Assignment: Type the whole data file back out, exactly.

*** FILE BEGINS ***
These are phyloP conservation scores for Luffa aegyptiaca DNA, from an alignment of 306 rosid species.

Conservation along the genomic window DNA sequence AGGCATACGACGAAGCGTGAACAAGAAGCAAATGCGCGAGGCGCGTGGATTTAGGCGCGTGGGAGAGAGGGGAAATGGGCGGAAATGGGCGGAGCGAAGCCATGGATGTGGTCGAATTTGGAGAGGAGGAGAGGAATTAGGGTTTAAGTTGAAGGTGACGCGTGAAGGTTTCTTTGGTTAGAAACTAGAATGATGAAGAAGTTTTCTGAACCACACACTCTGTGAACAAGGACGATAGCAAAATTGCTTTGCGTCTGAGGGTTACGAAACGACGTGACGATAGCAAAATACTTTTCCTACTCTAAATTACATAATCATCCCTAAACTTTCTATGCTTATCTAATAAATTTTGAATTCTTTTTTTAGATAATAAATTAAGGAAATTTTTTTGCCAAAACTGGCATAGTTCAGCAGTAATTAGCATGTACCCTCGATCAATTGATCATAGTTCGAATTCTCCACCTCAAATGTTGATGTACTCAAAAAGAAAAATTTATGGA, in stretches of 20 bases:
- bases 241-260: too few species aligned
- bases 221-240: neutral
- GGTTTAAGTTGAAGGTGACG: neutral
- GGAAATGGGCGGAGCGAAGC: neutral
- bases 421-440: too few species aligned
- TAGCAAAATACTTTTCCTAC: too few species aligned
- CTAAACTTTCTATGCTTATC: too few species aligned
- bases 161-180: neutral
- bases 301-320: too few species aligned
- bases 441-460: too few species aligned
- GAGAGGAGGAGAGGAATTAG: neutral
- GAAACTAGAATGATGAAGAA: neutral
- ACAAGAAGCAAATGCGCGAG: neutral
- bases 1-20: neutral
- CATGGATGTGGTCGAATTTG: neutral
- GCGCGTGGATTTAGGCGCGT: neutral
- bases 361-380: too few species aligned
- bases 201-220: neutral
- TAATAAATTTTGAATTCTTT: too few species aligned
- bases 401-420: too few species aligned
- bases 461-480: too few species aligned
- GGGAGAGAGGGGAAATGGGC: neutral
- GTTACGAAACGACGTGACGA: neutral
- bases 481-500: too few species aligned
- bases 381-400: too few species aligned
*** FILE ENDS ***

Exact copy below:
These are phyloP conservation scores for Luffa aegyptiaca DNA, from an alignment of 306 rosid species.

Conservation along the genomic window DNA sequence AGGCATACGACGAAGCGTGAACAAGAAGCAAATGCGCGAGGCGCGTGGATTTAGGCGCGTGGGAGAGAGGGGAAATGGGCGGAAATGGGCGGAGCGAAGCCATGGATGTGGTCGAATTTGGAGAGGAGGAGAGGAATTAGGGTTTAAGTTGAAGGTGACGCGTGAAGGTTTCTTTGGTTAGAAACTAGAATGATGAAGAAGTTTTCTGAACCACACACTCTGTGAACAAGGACGATAGCAAAATTGCTTTGCGTCTGAGGGTTACGAAACGACGTGACGATAGCAAAATACTTTTCCTACTCTAAATTACATAATCATCCCTAAACTTTCTATGCTTATCTAATAAATTTTGAATTCTTTTTTTAGATAATAAATTAAGGAAATTTTTTTGCCAAAACTGGCATAGTTCAGCAGTAATTAGCATGTACCCTCGATCAATTGATCATAGTTCGAATTCTCCACCTCAAATGTTGATGTACTCAAAAAGAAAAATTTATGGA, in stretches of 20 bases:
- bases 241-260: too few species aligned
- bases 221-240: neutral
- GGTTTAAGTTGAAGGTGACG: neutral
- GGAAATGGGCGGAGCGAAGC: neutral
- bases 421-440: too few species aligned
- TAGCAAAATACTTTTCCTAC: too few species aligned
- CTAAACTTTCTATGCTTATC: too few species aligned
- bases 161-180: neutral
- bases 301-320: too few species aligned
- bases 441-460: too few species aligned
- GAGAGGAGGAGAGGAATTAG: neutral
- GAAACTAGAATGATGAAGAA: neutral
- ACAAGAAGCAAATGCGCGAG: neutral
- bases 1-20: neutral
- CATGGATGTGGTCGAATTTG: neutral
- GCGCGTGGATTTAGGCGCGT: neutral
- bases 361-380: too few species aligned
- bases 201-220: neutral
- TAATAAATTTTGAATTCTTT: too few species aligned
- bases 401-420: too few species aligned
- bases 461-480: too few species aligned
- GGGAGAGAGGGGAAATGGGC: neutral
- GTTACGAAACGACGTGACGA: neutral
- bases 481-500: too few species aligned
- bases 381-400: too few species aligned